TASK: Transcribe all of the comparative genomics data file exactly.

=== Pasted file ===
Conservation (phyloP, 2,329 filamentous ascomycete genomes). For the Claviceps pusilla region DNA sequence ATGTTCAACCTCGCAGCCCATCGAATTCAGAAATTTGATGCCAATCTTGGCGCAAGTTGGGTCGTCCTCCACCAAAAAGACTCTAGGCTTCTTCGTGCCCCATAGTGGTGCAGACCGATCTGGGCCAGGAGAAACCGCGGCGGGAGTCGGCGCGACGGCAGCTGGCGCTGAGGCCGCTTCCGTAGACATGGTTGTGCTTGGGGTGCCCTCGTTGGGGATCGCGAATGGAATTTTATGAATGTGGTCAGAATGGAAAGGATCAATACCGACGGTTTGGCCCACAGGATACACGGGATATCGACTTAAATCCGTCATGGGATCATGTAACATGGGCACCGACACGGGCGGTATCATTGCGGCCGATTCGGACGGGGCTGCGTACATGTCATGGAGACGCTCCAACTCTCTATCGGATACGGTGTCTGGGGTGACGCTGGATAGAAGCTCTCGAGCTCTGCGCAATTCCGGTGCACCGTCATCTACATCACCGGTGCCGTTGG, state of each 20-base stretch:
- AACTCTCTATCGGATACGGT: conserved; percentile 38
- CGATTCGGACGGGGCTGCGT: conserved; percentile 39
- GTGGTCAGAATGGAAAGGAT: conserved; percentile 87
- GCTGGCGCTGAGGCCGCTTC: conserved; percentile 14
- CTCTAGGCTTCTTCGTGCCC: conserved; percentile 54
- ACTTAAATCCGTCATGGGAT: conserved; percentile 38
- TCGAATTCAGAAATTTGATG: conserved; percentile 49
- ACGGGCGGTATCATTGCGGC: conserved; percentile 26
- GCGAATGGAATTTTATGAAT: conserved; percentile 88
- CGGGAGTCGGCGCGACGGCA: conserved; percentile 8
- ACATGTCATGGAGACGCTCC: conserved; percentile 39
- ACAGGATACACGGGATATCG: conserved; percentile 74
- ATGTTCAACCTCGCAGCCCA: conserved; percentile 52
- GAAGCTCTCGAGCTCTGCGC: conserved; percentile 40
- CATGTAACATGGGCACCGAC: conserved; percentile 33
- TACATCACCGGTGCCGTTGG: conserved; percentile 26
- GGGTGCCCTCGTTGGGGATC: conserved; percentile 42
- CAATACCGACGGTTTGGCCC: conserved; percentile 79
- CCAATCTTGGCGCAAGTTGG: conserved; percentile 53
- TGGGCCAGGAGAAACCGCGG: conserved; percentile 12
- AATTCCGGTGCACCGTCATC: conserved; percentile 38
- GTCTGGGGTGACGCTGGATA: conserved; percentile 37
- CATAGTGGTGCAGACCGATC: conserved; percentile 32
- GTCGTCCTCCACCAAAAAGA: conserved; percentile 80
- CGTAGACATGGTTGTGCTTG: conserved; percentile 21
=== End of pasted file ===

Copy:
Conservation (phyloP, 2,329 filamentous ascomycete genomes). For the Claviceps pusilla region DNA sequence ATGTTCAACCTCGCAGCCCATCGAATTCAGAAATTTGATGCCAATCTTGGCGCAAGTTGGGTCGTCCTCCACCAAAAAGACTCTAGGCTTCTTCGTGCCCCATAGTGGTGCAGACCGATCTGGGCCAGGAGAAACCGCGGCGGGAGTCGGCGCGACGGCAGCTGGCGCTGAGGCCGCTTCCGTAGACATGGTTGTGCTTGGGGTGCCCTCGTTGGGGATCGCGAATGGAATTTTATGAATGTGGTCAGAATGGAAAGGATCAATACCGACGGTTTGGCCCACAGGATACACGGGATATCGACTTAAATCCGTCATGGGATCATGTAACATGGGCACCGACACGGGCGGTATCATTGCGGCCGATTCGGACGGGGCTGCGTACATGTCATGGAGACGCTCCAACTCTCTATCGGATACGGTGTCTGGGGTGACGCTGGATAGAAGCTCTCGAGCTCTGCGCAATTCCGGTGCACCGTCATCTACATCACCGGTGCCGTTGG, state of each 20-base stretch:
- AACTCTCTATCGGATACGGT: conserved; percentile 38
- CGATTCGGACGGGGCTGCGT: conserved; percentile 39
- GTGGTCAGAATGGAAAGGAT: conserved; percentile 87
- GCTGGCGCTGAGGCCGCTTC: conserved; percentile 14
- CTCTAGGCTTCTTCGTGCCC: conserved; percentile 54
- ACTTAAATCCGTCATGGGAT: conserved; percentile 38
- TCGAATTCAGAAATTTGATG: conserved; percentile 49
- ACGGGCGGTATCATTGCGGC: conserved; percentile 26
- GCGAATGGAATTTTATGAAT: conserved; percentile 88
- CGGGAGTCGGCGCGACGGCA: conserved; percentile 8
- ACATGTCATGGAGACGCTCC: conserved; percentile 39
- ACAGGATACACGGGATATCG: conserved; percentile 74
- ATGTTCAACCTCGCAGCCCA: conserved; percentile 52
- GAAGCTCTCGAGCTCTGCGC: conserved; percentile 40
- CATGTAACATGGGCACCGAC: conserved; percentile 33
- TACATCACCGGTGCCGTTGG: conserved; percentile 26
- GGGTGCCCTCGTTGGGGATC: conserved; percentile 42
- CAATACCGACGGTTTGGCCC: conserved; percentile 79
- CCAATCTTGGCGCAAGTTGG: conserved; percentile 53
- TGGGCCAGGAGAAACCGCGG: conserved; percentile 12
- AATTCCGGTGCACCGTCATC: conserved; percentile 38
- GTCTGGGGTGACGCTGGATA: conserved; percentile 37
- CATAGTGGTGCAGACCGATC: conserved; percentile 32
- GTCGTCCTCCACCAAAAAGA: conserved; percentile 80
- CGTAGACATGGTTGTGCTTG: conserved; percentile 21